Anxiety and depression take a toll on your mental and physical health. They’re different conditions but often occur together. Dr. Rosalyn McFarland of MyNP Professionals in Brown Deer, WI, breaks down the differences between anxiety and depression, how to tell if you have both, and outlines your treatment options.
Understanding anxiety and depression
Anxiety and depression are two of the most common mental health issues. Anxiety affects more than 40 million adults in the United States, while depressive symptoms occur in more than 16 million Americans.
The two conditions differ from each other but often coincide.
An anxiety disorder is characterized by constant feelings of excessive worry or fear about circumstances, events, or personal issues.
While anxiety is your body’s natural response to stress, persistent feelings of worry may be an indication you have an anxiety disorder. People experience symptoms like a racing heart, sweating, and intrusive thoughts that range from mild to life-altering and last for six months or longer.
Generalized anxiety disorder is a common anxiety condition, though multiple types of disorders fall under the anxiety category, including:
- Panic disorder
- Social anxiety disorder
- Obsessive-compulsive disorder (OCD)
- Post-traumatic stress disorder (PTSD)
Phobias are also anxiety disorders that involve intense and persistent fear of specific objects, places, situations, or people that produce severe anxiety.
Depression is a disorder that causes persistent feelings of sadness, hopelessness, and worthlessness. While many people feel mild episodes of depression following a traumatic or distressing event, those with a major depressive disorder feel down for two weeks or longer and cannot lift their mood on their own.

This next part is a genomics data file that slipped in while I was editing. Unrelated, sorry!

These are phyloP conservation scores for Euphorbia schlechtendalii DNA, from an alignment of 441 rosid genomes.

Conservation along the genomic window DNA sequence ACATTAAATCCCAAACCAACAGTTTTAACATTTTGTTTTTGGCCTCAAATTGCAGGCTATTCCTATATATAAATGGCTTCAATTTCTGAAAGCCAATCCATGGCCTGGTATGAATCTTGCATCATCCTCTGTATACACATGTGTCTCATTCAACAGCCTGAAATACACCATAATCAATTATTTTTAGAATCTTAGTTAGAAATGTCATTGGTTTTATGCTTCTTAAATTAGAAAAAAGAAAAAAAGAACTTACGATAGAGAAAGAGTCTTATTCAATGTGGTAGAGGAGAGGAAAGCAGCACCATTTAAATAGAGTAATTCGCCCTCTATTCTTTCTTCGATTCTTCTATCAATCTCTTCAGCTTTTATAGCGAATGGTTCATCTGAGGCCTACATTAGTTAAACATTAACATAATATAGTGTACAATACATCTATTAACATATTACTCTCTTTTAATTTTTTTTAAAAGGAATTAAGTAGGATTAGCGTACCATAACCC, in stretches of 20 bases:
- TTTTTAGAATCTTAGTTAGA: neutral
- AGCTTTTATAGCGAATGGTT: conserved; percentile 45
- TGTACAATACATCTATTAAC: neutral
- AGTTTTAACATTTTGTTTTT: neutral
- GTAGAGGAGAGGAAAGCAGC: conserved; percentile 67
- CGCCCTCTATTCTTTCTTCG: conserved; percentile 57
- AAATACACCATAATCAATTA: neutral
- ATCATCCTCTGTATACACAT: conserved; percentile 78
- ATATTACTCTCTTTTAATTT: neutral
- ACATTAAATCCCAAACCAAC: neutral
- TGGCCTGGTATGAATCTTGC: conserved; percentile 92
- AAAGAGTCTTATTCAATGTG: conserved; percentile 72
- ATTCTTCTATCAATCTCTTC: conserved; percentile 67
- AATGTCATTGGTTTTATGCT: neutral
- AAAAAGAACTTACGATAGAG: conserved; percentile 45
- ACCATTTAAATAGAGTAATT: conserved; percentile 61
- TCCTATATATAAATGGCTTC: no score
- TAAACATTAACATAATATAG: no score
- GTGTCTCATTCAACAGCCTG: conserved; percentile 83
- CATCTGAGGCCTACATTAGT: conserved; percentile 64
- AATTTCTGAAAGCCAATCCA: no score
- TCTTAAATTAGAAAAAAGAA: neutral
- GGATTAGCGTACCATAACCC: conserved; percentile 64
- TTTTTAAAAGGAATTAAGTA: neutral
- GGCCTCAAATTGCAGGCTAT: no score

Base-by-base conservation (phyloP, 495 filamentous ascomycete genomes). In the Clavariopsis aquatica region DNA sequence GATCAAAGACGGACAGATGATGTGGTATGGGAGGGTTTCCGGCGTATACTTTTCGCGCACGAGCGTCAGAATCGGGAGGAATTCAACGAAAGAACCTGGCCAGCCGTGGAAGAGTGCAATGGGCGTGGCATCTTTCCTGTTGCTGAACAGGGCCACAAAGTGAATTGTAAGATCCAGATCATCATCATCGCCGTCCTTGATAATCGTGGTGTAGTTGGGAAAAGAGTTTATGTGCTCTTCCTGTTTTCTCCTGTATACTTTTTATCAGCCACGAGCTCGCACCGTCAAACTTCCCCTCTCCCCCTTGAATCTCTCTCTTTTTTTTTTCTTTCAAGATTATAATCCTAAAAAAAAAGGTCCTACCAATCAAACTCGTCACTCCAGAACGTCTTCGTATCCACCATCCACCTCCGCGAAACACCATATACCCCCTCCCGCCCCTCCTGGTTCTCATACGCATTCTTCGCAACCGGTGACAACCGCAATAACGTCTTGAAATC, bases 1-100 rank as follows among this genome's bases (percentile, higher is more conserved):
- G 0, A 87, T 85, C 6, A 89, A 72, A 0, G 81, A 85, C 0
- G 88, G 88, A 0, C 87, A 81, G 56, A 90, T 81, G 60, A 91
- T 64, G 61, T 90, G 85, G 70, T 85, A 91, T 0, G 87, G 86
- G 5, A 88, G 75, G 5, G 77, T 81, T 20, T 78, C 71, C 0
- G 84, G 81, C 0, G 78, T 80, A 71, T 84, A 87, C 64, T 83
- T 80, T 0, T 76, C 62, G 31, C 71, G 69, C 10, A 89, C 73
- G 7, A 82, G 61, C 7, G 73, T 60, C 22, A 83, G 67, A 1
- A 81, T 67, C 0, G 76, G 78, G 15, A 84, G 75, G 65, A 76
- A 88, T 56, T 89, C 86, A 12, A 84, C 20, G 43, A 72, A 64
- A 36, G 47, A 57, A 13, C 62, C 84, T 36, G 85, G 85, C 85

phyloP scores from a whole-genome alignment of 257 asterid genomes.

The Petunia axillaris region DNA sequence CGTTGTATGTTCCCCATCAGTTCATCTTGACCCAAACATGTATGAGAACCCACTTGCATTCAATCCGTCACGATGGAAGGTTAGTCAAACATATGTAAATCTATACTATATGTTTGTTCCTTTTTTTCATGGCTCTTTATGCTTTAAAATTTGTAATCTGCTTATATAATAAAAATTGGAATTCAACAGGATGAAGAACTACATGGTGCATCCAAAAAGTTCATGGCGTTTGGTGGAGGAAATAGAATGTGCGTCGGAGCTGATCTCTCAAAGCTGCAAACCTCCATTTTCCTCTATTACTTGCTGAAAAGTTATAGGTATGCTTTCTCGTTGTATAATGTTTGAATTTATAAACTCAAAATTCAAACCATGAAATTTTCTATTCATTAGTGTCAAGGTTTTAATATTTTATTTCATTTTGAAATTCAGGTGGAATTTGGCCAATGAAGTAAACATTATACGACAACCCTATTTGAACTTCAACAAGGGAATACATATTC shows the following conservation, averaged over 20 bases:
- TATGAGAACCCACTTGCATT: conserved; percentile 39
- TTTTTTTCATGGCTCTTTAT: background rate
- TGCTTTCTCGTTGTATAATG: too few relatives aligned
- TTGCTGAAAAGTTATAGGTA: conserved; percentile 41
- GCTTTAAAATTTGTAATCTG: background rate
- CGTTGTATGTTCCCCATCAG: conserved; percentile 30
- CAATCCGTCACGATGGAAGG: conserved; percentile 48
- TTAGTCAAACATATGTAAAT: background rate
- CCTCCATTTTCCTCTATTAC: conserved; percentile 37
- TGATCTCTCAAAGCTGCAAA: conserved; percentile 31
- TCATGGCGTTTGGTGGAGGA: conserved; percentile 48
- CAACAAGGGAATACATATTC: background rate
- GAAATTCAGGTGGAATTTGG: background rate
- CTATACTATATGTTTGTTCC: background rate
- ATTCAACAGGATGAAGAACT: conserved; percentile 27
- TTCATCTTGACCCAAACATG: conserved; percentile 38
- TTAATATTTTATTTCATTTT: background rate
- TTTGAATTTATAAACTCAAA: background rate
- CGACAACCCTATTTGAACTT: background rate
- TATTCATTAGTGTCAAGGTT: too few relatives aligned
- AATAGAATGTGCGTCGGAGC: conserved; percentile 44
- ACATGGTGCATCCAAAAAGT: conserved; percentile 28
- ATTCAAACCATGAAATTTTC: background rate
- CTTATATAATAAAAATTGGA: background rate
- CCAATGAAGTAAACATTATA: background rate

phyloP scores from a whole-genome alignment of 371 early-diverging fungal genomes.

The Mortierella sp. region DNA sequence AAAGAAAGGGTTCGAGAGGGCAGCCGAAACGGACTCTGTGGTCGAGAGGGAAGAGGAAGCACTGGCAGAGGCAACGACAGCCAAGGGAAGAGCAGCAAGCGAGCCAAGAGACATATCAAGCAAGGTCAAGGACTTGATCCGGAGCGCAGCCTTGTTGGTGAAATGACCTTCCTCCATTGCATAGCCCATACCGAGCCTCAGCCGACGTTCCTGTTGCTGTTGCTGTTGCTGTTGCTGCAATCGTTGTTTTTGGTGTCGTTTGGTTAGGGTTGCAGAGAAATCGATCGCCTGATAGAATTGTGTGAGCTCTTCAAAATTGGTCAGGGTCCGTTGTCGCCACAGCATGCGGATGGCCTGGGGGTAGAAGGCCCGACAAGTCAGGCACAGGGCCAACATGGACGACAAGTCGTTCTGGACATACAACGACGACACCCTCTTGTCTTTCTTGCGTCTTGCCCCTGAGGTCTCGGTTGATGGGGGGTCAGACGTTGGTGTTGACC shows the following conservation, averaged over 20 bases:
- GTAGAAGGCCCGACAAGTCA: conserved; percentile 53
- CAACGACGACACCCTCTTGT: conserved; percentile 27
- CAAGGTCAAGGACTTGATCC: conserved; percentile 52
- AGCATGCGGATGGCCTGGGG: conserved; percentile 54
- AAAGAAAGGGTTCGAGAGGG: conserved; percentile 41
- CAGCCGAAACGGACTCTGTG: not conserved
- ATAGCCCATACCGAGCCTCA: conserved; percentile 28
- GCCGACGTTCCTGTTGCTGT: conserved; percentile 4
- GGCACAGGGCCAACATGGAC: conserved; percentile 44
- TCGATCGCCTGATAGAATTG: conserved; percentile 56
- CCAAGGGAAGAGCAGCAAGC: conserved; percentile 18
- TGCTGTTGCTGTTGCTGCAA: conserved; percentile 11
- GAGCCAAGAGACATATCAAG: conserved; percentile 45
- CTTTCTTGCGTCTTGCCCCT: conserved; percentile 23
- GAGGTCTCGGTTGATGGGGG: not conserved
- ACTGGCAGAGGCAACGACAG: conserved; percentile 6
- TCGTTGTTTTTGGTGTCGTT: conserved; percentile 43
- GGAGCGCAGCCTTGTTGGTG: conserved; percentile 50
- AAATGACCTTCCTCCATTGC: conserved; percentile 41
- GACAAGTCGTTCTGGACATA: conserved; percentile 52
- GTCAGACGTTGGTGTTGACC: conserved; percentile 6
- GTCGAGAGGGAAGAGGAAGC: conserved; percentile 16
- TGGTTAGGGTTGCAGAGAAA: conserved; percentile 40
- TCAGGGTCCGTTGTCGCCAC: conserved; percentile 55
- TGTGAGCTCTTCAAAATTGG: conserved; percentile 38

Without treatment, depression can lead to thoughts or actions of self-harm and suicide. Many people with anxiety or depression also turn to alcohol and drugs to numb their feelings and help them better cope with ongoing depressive symptoms.
If you suffer from depression, you may also be more likely to experience chronic feelings of anxiety. If you live with anxiety, you can become depressed about your condition’s impact on your quality of life.
Treating anxiety and depression
Based on your symptoms and overall medical history, Dr. McFarland diagnoses which condition you have or whether you’re suffering from both. Whichever it is, each patient’s treatment plan is individualized and may include one or more of the following recommendations:
- Lifestyle changes, such as regular exercise and stress relief techniques
- Dietary changes
- Talk therapy
You must seek medical attention for persistent worry or sadness to prevent worsening your condition and potential self-harm. Contact our team today to schedule a personal consultation.